Long Term. I view the landscape from my current situation to address where I want to be in five years. Looking at things from a 5-year standpoint puts less pressure on the current situation yet it gives me an opportunity to dream about what is on the horizon.

The next long range view I take is a 2-year approach. In doing so, I can feel pretty confident of where I want to be in 24 months as I sketch out my short term plan. When I do this, I set broad ranging goals that help me work toward my short term planning.

Short Term. This process addresses the next 12 months. My annual review is conducted every December. This is when I set up my next year. However, you can start this at any time.

I set concrete and measurable goals for this period of time that are aligned with my ultimate vision of each Category of Improvement. I write these goals on index cards to review every day I am at the office. On one side of the card is the goal. The other side contains my deadline to achieve the goal… Think Flashcards.

Once the upcoming year has been planned out, I’ll prepare each quarter (3-months). In our profession, each quarter is significantly different from the next. Projects to focus on are then set up in 6-week modules.

Next is the weekly planning process.

In planning a week, I keep everything aligned with the direction I am heading toward. This planning process works best for me at the end of a week, on a Thursday or Friday.

It generally takes an hour to complete this weekly review and it’s important to capture ideas leading up to this time as I progress through my day to day schedule.

It looks like this…

Connect to my Categories of Improvement (15 minutes). Even if I am not focusing on a particular category in the upcoming week, I will take a look at these in case I get any ideas that I’d like to act upon in the future. I keep a running “capture” list for my ideas.

Create a Master Plan for the week (30 minutes). I begin this by evaluating my previous week. I always make a list of the 10-12 things I’ve accomplished or achieved, or I was proud of from that last week. From that point, I review my projects and decide which ones I want to work on in the upcoming week. I create a plan for each of these projects.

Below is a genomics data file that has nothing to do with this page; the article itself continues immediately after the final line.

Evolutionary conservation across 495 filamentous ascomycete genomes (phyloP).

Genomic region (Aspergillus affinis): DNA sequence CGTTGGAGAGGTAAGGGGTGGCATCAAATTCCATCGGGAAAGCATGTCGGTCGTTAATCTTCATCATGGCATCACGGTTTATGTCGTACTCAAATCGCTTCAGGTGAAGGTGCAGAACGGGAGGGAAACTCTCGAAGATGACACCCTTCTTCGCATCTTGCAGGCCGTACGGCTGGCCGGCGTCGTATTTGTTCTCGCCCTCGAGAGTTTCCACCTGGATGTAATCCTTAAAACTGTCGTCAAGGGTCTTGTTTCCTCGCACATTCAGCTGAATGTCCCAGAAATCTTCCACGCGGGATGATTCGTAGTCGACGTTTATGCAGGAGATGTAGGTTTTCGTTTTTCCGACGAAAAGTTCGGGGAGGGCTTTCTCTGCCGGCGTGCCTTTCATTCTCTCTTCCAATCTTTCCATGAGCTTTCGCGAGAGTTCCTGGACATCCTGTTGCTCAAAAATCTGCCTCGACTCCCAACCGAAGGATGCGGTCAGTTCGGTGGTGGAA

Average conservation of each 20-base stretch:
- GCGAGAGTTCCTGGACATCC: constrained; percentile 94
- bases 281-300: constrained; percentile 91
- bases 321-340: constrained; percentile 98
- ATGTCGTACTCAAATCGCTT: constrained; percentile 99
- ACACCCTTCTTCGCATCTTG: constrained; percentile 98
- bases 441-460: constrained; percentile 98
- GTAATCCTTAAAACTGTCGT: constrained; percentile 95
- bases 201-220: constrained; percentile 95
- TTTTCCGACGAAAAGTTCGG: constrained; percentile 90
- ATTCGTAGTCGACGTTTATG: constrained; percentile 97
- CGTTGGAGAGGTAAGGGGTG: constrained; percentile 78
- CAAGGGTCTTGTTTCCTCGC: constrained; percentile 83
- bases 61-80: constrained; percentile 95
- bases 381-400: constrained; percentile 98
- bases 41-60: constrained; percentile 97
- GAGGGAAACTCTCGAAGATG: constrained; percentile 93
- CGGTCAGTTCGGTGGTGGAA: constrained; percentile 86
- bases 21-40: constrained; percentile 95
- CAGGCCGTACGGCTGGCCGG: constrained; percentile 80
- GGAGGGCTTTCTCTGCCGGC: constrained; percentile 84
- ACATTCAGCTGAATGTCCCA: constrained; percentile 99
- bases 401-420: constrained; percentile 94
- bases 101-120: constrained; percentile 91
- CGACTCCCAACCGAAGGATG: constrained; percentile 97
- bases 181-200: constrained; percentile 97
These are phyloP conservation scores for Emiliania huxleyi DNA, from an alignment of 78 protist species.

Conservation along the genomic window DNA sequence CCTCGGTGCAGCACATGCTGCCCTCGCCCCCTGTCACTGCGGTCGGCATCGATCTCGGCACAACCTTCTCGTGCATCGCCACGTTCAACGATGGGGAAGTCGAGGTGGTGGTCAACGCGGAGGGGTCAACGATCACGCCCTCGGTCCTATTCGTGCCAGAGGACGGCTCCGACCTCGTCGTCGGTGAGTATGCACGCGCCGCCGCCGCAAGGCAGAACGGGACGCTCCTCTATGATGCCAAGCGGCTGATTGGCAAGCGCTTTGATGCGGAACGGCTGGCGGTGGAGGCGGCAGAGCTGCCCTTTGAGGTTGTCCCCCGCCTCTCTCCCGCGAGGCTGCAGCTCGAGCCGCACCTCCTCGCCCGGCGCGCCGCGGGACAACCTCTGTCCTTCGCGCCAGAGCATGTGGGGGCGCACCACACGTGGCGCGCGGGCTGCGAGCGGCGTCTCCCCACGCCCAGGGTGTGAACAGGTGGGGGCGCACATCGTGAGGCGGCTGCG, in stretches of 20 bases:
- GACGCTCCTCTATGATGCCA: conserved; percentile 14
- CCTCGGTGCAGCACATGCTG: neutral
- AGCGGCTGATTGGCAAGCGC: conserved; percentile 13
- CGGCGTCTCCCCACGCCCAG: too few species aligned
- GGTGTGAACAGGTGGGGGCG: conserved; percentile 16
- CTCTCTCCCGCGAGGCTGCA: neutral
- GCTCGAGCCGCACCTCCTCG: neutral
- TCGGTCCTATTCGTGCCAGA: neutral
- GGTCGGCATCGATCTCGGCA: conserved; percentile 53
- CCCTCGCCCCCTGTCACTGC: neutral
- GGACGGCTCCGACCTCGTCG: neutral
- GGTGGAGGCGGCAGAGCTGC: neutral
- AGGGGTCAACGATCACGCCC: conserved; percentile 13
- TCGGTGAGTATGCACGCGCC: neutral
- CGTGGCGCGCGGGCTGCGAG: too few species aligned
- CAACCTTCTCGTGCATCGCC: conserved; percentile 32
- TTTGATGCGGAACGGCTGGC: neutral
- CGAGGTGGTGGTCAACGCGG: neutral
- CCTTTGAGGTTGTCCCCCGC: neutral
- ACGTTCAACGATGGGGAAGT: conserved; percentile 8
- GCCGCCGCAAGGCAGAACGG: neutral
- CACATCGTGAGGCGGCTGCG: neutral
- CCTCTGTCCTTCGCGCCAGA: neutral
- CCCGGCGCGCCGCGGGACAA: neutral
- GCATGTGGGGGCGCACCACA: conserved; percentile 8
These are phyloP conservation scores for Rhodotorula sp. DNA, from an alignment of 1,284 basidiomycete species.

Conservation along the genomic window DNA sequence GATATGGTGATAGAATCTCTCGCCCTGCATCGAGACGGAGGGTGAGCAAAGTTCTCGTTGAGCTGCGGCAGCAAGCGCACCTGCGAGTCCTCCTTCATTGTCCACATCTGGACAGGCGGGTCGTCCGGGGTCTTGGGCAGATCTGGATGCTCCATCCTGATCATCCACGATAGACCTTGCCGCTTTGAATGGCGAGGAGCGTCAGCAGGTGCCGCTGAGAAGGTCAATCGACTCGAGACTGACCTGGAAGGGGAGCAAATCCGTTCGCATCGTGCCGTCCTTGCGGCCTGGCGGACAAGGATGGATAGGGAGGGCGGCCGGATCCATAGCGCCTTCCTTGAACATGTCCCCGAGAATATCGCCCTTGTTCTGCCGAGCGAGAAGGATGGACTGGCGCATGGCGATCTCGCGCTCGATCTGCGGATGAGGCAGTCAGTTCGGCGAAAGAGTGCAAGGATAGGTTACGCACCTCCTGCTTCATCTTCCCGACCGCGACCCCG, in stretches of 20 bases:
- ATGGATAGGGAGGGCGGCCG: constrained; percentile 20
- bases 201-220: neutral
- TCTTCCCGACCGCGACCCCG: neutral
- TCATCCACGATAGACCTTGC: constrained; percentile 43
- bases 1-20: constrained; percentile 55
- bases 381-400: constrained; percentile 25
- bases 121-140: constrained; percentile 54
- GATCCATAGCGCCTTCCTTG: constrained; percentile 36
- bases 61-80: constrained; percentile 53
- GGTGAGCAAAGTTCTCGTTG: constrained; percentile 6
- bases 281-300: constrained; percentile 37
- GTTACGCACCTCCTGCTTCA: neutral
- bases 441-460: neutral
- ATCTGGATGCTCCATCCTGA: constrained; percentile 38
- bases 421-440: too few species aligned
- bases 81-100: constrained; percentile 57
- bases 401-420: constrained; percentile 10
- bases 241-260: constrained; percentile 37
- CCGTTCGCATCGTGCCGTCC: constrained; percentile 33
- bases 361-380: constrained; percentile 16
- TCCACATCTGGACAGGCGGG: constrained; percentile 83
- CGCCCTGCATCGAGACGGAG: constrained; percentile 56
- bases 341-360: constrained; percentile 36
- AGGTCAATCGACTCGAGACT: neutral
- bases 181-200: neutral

Set up Victory (15 minutes). This is when I schedule everything into the types of days that I’ve set up for the next week using my task management tool. In planning each day, I use a concept I’ve created called my “Power Parthenon.” I’ve designated each day in advance as one of three types of days: Foundation, Concentration, and Freedom. More on this in another article…

Daily planning is another process of its own. It works similarly to the regular process & I do it before I wrap up my previous day.

All in all. I believe that you have to be the CEO of your life. The role of an executive is to plan, supervise and follow things to an end. You need to see where you are within alignment to the vision you have set for yourself and the program. It’s important to learn how to cultivate the tension between vision & reality.

I am here to help you develop new strategies to create the life you want coaching football. Take a look at some of these concepts, give them a try and if they work for you, great. If not, take a look at some others as you work to establish the ‘work – life’ balance that is rare in our profession.

I believe you can happily achieve and live the life you desire by optimizing each aspect of your life.

Let’s work together to Propel Yourself to Raise Others to Extraordinary Levels!

Respectfully,

Manny

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2 thoughts on “A Football Coach’s Guide to Using Your Calendar

    • Coach, I genuinely enjoy helping out coaches that are looking for a unique viewpoint. If I can help out one guy on his career path, its worth it.